Sometimes terrorists pull off an attack that really makes you marvel at their abilities.
BANGLADESH — As most of my readers know I spent more that thirty years as an analyst in the Canadian intelligence community. Over the course of those three decades I was exposed to some very interesting material. I was always grateful to be able to see another aspect of what was happening as major world events were unfolding. As a consequence I felt privileged to have the seat I occupied.
Not everything I worked on was terrorism-related: in fact, I did not begin to focus on terrorism until a few years after the mid-point of my career. In the early days I looked more at foreign intelligence, not security intelligence. This source of information was useful to my government’s (i.e. Canada’s) ability to conduct its series of relationships with other nations. I’d like to think what we provided to senior decision makers made a difference.
Once I began to zero in on security intelligence – i.e. terrorism – my world shrank significantly. I tried to understand who was who, what they were planning and how capable they were in actually doing what they said they would. After 9/11, this focus became all consuming, even for us in Canada.
We were not concerned only with what was about to take place in Canada though. The simple reason for this was that often events outside could have repercussions for us as well. In part, this was due to the large diasporas living in Canada, many of whom paid a lot of attention to what was happening ‘back home’ – and some of whom actually saw their new digs as a great place to plan terrorist acts themselves (hello Sikh extremists).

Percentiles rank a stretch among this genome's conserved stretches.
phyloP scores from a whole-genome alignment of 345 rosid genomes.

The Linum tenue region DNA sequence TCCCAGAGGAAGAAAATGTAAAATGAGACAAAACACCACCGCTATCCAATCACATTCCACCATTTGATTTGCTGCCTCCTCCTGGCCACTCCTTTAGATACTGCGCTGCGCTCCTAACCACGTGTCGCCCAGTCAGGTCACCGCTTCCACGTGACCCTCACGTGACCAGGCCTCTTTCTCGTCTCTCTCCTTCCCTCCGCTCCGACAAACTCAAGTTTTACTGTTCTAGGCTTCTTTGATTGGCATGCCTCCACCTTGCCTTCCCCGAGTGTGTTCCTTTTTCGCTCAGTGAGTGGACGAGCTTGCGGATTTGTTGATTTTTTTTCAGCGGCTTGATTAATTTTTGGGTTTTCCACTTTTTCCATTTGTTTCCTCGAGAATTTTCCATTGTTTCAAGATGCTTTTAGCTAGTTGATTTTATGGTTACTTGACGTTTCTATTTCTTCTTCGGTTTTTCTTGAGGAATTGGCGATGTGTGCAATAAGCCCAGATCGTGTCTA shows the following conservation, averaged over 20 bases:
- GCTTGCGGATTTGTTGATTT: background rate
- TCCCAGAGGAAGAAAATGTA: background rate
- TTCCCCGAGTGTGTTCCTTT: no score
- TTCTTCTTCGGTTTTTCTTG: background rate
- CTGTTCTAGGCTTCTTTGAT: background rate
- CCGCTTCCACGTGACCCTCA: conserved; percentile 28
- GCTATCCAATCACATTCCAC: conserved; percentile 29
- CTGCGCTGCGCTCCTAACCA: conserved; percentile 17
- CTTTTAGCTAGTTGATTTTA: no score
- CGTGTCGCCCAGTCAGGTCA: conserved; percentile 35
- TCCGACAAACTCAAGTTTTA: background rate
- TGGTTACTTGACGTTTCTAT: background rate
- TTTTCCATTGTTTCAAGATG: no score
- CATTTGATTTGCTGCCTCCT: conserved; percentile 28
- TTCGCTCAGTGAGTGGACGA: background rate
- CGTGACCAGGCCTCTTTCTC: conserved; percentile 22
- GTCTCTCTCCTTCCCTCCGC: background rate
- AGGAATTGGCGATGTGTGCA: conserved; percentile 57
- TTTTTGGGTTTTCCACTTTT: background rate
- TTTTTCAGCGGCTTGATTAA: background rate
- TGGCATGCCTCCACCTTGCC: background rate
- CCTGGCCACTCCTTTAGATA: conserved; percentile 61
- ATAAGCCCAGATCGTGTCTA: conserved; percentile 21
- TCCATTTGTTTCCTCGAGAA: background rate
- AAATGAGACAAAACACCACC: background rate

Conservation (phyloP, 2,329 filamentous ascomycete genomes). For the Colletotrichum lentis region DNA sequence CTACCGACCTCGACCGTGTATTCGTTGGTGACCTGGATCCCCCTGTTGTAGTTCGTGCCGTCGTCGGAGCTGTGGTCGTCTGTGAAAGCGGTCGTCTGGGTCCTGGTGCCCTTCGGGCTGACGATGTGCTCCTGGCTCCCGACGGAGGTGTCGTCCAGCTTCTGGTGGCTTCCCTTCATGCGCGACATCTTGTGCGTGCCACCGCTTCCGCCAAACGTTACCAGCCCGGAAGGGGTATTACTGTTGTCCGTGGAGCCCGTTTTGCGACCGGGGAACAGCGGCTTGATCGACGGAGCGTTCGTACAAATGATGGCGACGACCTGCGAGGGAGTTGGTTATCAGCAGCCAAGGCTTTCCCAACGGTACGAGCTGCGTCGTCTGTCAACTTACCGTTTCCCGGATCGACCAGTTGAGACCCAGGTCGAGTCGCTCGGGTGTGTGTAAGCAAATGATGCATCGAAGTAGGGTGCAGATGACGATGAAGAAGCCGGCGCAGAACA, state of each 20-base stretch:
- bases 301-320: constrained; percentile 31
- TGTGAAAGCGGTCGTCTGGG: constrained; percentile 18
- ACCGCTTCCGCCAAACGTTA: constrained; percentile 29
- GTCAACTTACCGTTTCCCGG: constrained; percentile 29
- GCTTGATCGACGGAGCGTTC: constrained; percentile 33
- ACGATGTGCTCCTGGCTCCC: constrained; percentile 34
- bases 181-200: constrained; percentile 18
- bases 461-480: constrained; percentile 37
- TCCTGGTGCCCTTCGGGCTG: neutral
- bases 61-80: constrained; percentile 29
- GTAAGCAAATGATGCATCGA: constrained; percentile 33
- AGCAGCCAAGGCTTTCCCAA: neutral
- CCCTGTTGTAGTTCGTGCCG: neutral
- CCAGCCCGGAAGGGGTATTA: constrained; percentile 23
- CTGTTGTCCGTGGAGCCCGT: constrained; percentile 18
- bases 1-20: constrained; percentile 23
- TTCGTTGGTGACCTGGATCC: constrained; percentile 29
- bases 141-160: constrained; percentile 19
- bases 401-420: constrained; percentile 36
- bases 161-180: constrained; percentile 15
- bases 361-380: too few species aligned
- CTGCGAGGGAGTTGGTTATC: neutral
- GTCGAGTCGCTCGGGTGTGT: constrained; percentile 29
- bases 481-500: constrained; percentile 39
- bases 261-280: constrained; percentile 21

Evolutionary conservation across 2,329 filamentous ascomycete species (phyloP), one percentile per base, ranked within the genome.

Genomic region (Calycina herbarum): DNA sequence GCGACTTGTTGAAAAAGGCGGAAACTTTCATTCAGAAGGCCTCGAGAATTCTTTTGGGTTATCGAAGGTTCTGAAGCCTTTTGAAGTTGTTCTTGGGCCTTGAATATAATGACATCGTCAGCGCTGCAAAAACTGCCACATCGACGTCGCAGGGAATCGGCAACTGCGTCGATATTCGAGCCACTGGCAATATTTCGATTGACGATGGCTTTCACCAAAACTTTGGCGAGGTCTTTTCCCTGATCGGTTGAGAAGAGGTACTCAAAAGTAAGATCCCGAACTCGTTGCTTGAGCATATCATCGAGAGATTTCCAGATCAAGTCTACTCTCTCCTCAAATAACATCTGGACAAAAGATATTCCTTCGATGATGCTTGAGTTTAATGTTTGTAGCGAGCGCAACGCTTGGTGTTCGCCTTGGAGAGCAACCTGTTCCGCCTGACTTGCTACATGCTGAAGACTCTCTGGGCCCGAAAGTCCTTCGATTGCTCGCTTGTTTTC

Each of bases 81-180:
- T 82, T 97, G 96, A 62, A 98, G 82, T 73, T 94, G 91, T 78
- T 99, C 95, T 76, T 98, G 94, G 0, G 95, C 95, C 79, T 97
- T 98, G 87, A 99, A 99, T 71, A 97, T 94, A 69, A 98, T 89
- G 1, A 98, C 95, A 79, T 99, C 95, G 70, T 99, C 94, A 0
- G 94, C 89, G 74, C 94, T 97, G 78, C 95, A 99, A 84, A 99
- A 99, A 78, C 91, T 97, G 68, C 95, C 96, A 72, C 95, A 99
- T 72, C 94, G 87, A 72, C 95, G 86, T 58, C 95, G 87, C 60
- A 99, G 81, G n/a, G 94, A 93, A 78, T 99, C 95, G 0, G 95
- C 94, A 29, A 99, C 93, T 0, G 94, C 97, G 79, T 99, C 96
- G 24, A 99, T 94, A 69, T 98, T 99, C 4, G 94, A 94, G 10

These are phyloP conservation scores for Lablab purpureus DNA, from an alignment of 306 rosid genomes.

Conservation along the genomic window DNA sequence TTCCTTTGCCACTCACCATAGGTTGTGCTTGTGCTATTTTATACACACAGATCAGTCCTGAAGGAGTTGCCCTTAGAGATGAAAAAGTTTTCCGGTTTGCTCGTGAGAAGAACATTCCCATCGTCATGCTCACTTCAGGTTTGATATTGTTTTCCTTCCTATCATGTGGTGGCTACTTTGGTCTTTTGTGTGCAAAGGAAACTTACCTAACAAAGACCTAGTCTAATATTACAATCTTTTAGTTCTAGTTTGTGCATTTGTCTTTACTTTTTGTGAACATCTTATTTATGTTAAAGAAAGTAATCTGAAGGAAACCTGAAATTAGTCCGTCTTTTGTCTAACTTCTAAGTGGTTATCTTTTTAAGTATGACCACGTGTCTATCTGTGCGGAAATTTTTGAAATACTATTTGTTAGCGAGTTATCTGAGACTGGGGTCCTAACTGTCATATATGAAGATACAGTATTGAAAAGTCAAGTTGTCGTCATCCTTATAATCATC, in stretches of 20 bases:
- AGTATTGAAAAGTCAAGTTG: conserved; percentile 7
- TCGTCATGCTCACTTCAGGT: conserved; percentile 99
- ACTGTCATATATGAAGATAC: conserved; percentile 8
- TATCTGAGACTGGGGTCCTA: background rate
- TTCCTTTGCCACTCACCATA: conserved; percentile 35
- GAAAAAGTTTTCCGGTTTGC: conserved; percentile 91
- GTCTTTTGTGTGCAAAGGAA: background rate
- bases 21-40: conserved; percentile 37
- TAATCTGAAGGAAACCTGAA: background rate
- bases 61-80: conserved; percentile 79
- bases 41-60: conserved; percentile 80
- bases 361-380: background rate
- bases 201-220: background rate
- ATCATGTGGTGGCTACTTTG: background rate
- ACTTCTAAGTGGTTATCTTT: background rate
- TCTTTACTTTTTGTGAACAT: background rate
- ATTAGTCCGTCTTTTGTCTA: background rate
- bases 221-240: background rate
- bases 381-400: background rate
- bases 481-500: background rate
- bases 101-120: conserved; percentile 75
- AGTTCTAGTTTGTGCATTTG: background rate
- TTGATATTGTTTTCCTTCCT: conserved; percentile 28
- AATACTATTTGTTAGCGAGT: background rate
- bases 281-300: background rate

On this day in 2005
Hence it was with amazement that I reacted to a series of bombings on this day in 2005. They took place in Bangladesh and consisted of 459 blasts in 63 districts in 30 minutes. You read that right: 459 separate bombings in a half hour. Miraculously, only two people died and a hundreds were injured.
The terrorist group Jama’atul Mujahideen Bangladesh (JMB) claimed responsibility for the blasts through leaflets that left the countrymen in shock. The literature stated: “It is time to implement Islamic law in Bangladesh. There is no future with man-made law.”
It is not an isolated incident and done in an organised way with an objective. We had intelligence reports of some attacks between August 14 and 16, but we had no information of attacks on August 17.Bangladeshi State Home Minister
Almost a month later Bangladeshi officials arrested some 200 people over the wave of bombings and tightened security amid concerns of more attacks. A decade later, a court in northern Bangladesh sentenced five JMB members to life in prison for their involvement in the bombings. A judge said the men, aged between 22 and 28, were part of a nationwide terror campaign.
Given the low death toll you may be tempted to conclude that the JMB was incompetent. Then again, they may merely have been passing the message “Hello! Here we are! See what we can do when we put our minds to it?”
I cannot remember ever seeing such a spate of attacks in such a short time period. And I hope to never see such a spate again.